So after following the first three posts, we now have a Rackspace Private Cloud powered by OpenStack running with two Controllers (HA) and three Computes. So now what? Well the first thing we need to do is get our hands dirty with the OpenStack Networking component, Neutron, and create a network that our instances can be spun up on. For the home lab, I have dumb unmanaged switches – and I take advantage of that by creating a Flat Network that allows my instances access out through my home LAN on the 192.168.1.0/24 subnet.
When we started OpenStack, the goal was to form a community of like-minded companies and contributors to push for an open alternative to proprietary cloud software. We saw open source as a platform to foster swift innovation and to give customers more choice.
In the first two posts I covered the basics: what hardware is involved and the basic network services that form the basis of my Rackspace Private Cloud install. In this post, I set up Rackspace Private Cloud to give an OpenStack environment consisting of highly available Controllers running as a pair with services such as the OpenStack APIs, Neutron, Glance and Keystone and three compute servers allowing me flexibility to do some testing.
I am frequently asked by analysts, users, the media and even other vendors about the production readiness of OpenStack, to which I affirm in the positive. There are also often questions about the differences between the various OpenStack distributions and offerings. I answer whenever possible by drawing the distinction between OpenStack as the open source project and as the products and services available to help make it a production-ready cloud platform. If you are unclear about the difference between an open source project and a product, I hope this blog post serves as a useful primer. I will highlight the concept of OpenStack as a service offering (yes, Cloud-as-a Service is a thing) to the concepts of project and product, using our Rackspace Private Cloud (RPC) as the canonical example for both a product and a service. To help illustrate the distinctions, I will discuss the differences between the three offerings by examining three categories:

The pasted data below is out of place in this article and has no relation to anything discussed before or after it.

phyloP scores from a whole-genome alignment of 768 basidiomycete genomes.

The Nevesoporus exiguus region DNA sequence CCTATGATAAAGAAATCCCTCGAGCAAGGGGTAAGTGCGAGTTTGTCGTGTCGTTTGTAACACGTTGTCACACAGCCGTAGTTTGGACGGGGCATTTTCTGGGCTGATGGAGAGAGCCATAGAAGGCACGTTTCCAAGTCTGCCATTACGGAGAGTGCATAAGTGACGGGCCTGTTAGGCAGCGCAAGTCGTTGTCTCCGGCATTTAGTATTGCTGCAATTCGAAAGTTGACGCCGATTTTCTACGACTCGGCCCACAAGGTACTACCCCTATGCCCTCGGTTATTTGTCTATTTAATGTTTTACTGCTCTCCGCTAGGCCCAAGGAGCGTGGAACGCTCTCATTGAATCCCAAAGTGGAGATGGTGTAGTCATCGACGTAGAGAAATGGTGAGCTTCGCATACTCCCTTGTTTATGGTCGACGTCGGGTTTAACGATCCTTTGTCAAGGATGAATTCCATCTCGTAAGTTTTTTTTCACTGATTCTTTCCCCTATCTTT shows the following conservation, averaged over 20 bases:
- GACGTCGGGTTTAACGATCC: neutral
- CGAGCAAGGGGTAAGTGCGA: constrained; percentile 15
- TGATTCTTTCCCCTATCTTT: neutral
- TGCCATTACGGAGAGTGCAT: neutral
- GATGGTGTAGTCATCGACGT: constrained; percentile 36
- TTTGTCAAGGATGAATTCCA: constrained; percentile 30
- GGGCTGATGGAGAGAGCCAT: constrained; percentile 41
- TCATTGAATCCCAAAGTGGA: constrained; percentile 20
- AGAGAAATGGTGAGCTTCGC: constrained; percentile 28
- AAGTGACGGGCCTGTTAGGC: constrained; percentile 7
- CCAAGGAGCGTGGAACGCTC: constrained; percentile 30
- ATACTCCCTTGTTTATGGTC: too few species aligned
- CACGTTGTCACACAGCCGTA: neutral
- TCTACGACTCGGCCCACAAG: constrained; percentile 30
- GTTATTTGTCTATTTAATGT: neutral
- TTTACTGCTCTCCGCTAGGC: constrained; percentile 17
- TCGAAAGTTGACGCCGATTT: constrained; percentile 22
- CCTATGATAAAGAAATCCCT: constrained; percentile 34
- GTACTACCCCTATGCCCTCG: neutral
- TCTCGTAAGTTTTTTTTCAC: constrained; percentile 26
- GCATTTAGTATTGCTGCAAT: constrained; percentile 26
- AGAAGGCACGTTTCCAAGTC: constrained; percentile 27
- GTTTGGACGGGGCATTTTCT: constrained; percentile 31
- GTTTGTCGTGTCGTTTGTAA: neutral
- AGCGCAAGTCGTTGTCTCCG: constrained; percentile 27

In the first part of this series, I introduced the kit that makes up my home lab. There’s nothing unusual or special in the kit list, but it certainly is affordable and makes entry into an OpenStack world very accessible.
In part 1 of this series, I provided a basic overview of the OpenStack block storage service project, called Cinder, and highlighted how it is implemented with commodity hardware as well as third-party storage solutions. In this post, I will review some reference architectures and design principles for building OpenStack Cinder solutions using both commodity-off-the-shelf (COTS) hardware as well as third-party storage solutions. The content is based on experience gathered from various OpenStack-powered Rackspace Private Cloud (RPC) deployments.